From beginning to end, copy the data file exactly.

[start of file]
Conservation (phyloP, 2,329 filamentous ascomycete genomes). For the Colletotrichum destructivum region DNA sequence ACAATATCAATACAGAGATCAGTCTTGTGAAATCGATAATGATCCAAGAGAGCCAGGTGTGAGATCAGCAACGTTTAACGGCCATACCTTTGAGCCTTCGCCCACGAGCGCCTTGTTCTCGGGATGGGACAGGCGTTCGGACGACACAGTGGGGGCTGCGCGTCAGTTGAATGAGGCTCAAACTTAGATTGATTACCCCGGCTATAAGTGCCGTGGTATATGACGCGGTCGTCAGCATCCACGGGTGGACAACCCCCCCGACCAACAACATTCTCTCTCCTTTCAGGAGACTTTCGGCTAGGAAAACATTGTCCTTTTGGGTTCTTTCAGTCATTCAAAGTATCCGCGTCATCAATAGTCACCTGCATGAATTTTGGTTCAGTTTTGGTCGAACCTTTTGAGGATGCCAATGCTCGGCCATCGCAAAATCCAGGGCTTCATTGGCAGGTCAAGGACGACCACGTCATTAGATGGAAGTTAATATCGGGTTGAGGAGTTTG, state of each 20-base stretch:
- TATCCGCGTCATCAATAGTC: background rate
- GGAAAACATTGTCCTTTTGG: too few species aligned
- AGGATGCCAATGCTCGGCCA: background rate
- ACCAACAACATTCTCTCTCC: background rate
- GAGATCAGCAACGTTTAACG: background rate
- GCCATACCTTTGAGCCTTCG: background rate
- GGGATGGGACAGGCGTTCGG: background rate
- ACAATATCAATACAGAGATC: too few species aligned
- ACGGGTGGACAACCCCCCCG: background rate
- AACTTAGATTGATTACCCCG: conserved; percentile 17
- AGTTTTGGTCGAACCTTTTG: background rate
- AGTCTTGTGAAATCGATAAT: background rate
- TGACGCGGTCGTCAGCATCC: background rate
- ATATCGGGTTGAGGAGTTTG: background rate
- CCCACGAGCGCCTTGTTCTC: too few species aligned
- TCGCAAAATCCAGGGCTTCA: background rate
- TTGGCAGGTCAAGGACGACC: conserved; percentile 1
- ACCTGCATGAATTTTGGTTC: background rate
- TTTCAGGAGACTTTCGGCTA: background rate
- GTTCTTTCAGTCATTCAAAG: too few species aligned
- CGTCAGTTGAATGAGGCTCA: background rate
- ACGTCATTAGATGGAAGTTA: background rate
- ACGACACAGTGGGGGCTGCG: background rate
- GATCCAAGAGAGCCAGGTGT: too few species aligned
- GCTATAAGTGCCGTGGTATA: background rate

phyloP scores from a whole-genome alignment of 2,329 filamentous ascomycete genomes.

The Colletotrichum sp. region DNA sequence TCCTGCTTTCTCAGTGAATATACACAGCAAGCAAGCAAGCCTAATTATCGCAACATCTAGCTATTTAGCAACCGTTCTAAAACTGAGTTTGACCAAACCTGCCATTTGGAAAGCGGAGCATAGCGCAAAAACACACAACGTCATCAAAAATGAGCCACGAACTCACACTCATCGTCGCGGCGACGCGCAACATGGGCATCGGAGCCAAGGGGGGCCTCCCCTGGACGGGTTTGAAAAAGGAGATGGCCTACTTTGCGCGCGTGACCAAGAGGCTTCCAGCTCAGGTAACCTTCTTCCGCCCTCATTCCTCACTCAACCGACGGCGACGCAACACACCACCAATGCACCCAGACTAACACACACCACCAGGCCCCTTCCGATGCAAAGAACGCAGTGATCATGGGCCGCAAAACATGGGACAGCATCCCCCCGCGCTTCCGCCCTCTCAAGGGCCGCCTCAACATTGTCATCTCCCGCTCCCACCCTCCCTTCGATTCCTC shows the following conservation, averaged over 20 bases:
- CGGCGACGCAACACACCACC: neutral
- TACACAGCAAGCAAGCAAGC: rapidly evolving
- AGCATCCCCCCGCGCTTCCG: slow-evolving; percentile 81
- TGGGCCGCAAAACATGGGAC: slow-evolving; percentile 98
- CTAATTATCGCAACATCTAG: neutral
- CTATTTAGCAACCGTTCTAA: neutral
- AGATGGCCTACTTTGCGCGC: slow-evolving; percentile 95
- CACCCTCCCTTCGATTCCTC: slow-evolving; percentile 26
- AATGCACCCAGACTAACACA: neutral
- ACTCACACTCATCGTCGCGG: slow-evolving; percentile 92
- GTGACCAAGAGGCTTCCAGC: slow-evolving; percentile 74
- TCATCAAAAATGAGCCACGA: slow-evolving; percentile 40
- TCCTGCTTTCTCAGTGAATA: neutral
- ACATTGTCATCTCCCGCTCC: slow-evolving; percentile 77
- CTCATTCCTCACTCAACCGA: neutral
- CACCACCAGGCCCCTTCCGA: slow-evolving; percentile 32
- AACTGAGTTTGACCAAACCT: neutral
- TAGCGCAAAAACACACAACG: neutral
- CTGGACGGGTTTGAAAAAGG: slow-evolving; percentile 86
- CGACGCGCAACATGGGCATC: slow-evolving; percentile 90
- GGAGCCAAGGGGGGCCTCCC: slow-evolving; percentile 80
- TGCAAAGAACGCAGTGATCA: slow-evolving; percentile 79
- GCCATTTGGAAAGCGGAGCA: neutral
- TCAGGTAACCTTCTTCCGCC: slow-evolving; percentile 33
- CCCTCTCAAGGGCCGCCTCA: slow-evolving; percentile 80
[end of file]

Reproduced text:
Conservation (phyloP, 2,329 filamentous ascomycete genomes). For the Colletotrichum destructivum region DNA sequence ACAATATCAATACAGAGATCAGTCTTGTGAAATCGATAATGATCCAAGAGAGCCAGGTGTGAGATCAGCAACGTTTAACGGCCATACCTTTGAGCCTTCGCCCACGAGCGCCTTGTTCTCGGGATGGGACAGGCGTTCGGACGACACAGTGGGGGCTGCGCGTCAGTTGAATGAGGCTCAAACTTAGATTGATTACCCCGGCTATAAGTGCCGTGGTATATGACGCGGTCGTCAGCATCCACGGGTGGACAACCCCCCCGACCAACAACATTCTCTCTCCTTTCAGGAGACTTTCGGCTAGGAAAACATTGTCCTTTTGGGTTCTTTCAGTCATTCAAAGTATCCGCGTCATCAATAGTCACCTGCATGAATTTTGGTTCAGTTTTGGTCGAACCTTTTGAGGATGCCAATGCTCGGCCATCGCAAAATCCAGGGCTTCATTGGCAGGTCAAGGACGACCACGTCATTAGATGGAAGTTAATATCGGGTTGAGGAGTTTG, state of each 20-base stretch:
- TATCCGCGTCATCAATAGTC: background rate
- GGAAAACATTGTCCTTTTGG: too few species aligned
- AGGATGCCAATGCTCGGCCA: background rate
- ACCAACAACATTCTCTCTCC: background rate
- GAGATCAGCAACGTTTAACG: background rate
- GCCATACCTTTGAGCCTTCG: background rate
- GGGATGGGACAGGCGTTCGG: background rate
- ACAATATCAATACAGAGATC: too few species aligned
- ACGGGTGGACAACCCCCCCG: background rate
- AACTTAGATTGATTACCCCG: conserved; percentile 17
- AGTTTTGGTCGAACCTTTTG: background rate
- AGTCTTGTGAAATCGATAAT: background rate
- TGACGCGGTCGTCAGCATCC: background rate
- ATATCGGGTTGAGGAGTTTG: background rate
- CCCACGAGCGCCTTGTTCTC: too few species aligned
- TCGCAAAATCCAGGGCTTCA: background rate
- TTGGCAGGTCAAGGACGACC: conserved; percentile 1
- ACCTGCATGAATTTTGGTTC: background rate
- TTTCAGGAGACTTTCGGCTA: background rate
- GTTCTTTCAGTCATTCAAAG: too few species aligned
- CGTCAGTTGAATGAGGCTCA: background rate
- ACGTCATTAGATGGAAGTTA: background rate
- ACGACACAGTGGGGGCTGCG: background rate
- GATCCAAGAGAGCCAGGTGT: too few species aligned
- GCTATAAGTGCCGTGGTATA: background rate

phyloP scores from a whole-genome alignment of 2,329 filamentous ascomycete genomes.

The Colletotrichum sp. region DNA sequence TCCTGCTTTCTCAGTGAATATACACAGCAAGCAAGCAAGCCTAATTATCGCAACATCTAGCTATTTAGCAACCGTTCTAAAACTGAGTTTGACCAAACCTGCCATTTGGAAAGCGGAGCATAGCGCAAAAACACACAACGTCATCAAAAATGAGCCACGAACTCACACTCATCGTCGCGGCGACGCGCAACATGGGCATCGGAGCCAAGGGGGGCCTCCCCTGGACGGGTTTGAAAAAGGAGATGGCCTACTTTGCGCGCGTGACCAAGAGGCTTCCAGCTCAGGTAACCTTCTTCCGCCCTCATTCCTCACTCAACCGACGGCGACGCAACACACCACCAATGCACCCAGACTAACACACACCACCAGGCCCCTTCCGATGCAAAGAACGCAGTGATCATGGGCCGCAAAACATGGGACAGCATCCCCCCGCGCTTCCGCCCTCTCAAGGGCCGCCTCAACATTGTCATCTCCCGCTCCCACCCTCCCTTCGATTCCTC shows the following conservation, averaged over 20 bases:
- CGGCGACGCAACACACCACC: neutral
- TACACAGCAAGCAAGCAAGC: rapidly evolving
- AGCATCCCCCCGCGCTTCCG: slow-evolving; percentile 81
- TGGGCCGCAAAACATGGGAC: slow-evolving; percentile 98
- CTAATTATCGCAACATCTAG: neutral
- CTATTTAGCAACCGTTCTAA: neutral
- AGATGGCCTACTTTGCGCGC: slow-evolving; percentile 95
- CACCCTCCCTTCGATTCCTC: slow-evolving; percentile 26
- AATGCACCCAGACTAACACA: neutral
- ACTCACACTCATCGTCGCGG: slow-evolving; percentile 92
- GTGACCAAGAGGCTTCCAGC: slow-evolving; percentile 74
- TCATCAAAAATGAGCCACGA: slow-evolving; percentile 40
- TCCTGCTTTCTCAGTGAATA: neutral
- ACATTGTCATCTCCCGCTCC: slow-evolving; percentile 77
- CTCATTCCTCACTCAACCGA: neutral
- CACCACCAGGCCCCTTCCGA: slow-evolving; percentile 32
- AACTGAGTTTGACCAAACCT: neutral
- TAGCGCAAAAACACACAACG: neutral
- CTGGACGGGTTTGAAAAAGG: slow-evolving; percentile 86
- CGACGCGCAACATGGGCATC: slow-evolving; percentile 90
- GGAGCCAAGGGGGGCCTCCC: slow-evolving; percentile 80
- TGCAAAGAACGCAGTGATCA: slow-evolving; percentile 79
- GCCATTTGGAAAGCGGAGCA: neutral
- TCAGGTAACCTTCTTCCGCC: slow-evolving; percentile 33
- CCCTCTCAAGGGCCGCCTCA: slow-evolving; percentile 80